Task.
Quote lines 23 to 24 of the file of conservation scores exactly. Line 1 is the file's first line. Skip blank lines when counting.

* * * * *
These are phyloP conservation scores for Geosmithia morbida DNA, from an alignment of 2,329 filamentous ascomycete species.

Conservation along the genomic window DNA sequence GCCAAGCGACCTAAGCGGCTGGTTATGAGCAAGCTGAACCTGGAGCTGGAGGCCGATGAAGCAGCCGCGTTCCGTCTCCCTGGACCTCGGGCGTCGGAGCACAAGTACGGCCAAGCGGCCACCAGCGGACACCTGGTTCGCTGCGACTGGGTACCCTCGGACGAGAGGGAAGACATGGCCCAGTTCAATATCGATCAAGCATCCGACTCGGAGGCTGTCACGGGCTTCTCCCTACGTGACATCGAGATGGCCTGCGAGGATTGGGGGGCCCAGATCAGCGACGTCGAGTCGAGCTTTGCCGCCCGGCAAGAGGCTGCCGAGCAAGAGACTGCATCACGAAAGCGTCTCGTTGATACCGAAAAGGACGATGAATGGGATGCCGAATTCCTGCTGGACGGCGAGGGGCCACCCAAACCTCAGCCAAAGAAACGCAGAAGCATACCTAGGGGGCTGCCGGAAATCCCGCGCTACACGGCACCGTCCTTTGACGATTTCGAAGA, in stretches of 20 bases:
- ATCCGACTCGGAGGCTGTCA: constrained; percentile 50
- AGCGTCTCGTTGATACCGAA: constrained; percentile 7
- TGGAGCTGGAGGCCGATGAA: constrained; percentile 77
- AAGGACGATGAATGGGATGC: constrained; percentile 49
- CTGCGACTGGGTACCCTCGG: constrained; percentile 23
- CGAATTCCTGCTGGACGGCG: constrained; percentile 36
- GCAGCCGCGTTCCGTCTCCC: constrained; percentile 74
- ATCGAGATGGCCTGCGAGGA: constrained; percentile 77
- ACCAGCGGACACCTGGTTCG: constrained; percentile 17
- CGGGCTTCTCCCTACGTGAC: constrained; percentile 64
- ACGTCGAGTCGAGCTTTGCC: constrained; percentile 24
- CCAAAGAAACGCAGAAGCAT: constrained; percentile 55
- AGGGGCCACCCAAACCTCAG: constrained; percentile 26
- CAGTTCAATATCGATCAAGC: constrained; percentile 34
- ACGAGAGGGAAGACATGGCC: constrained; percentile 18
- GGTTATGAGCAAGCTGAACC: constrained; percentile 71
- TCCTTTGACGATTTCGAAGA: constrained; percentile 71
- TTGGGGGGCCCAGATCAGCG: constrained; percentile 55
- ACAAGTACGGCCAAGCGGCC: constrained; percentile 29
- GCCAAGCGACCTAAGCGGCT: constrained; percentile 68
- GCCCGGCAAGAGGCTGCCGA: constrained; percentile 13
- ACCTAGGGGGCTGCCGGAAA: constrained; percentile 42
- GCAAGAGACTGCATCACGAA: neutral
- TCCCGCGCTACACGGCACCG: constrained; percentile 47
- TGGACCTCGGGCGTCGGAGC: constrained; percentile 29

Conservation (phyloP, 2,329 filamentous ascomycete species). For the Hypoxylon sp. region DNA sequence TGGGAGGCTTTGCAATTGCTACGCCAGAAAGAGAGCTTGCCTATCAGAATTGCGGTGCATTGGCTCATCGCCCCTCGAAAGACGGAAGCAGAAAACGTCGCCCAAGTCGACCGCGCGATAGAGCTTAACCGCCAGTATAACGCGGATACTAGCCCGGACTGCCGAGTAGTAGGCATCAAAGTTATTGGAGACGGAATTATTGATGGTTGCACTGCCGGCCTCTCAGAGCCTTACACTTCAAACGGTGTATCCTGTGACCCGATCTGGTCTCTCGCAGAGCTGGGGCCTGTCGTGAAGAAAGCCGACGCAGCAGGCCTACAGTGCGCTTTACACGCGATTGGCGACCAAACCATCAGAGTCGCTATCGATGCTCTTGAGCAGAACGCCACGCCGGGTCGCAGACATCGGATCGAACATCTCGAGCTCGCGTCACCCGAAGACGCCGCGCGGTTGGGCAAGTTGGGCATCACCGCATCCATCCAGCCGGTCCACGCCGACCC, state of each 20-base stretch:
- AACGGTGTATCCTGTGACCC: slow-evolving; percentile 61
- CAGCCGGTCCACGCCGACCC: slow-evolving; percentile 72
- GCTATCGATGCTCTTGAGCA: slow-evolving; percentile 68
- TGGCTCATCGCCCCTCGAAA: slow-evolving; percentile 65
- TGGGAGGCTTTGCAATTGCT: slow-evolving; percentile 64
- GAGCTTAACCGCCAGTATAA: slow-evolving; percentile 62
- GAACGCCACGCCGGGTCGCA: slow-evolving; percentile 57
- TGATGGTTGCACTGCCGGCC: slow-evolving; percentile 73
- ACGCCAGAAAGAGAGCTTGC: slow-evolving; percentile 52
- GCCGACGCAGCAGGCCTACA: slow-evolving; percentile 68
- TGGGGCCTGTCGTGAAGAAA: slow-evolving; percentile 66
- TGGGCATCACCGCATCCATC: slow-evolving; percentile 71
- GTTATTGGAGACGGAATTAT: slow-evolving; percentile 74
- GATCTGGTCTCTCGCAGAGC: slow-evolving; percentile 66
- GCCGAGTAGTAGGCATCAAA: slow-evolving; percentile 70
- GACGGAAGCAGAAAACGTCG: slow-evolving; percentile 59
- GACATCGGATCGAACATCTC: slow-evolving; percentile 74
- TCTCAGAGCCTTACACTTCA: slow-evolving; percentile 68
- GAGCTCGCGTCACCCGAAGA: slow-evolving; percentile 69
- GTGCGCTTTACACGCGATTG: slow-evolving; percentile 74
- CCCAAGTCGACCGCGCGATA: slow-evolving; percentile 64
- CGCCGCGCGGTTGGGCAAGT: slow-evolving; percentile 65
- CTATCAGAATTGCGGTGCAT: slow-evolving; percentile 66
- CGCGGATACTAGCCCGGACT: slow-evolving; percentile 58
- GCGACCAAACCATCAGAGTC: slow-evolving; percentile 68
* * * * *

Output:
- GCCCGGCAAGAGGCTGCCGA: constrained; percentile 13
- ACCTAGGGGGCTGCCGGAAA: constrained; percentile 42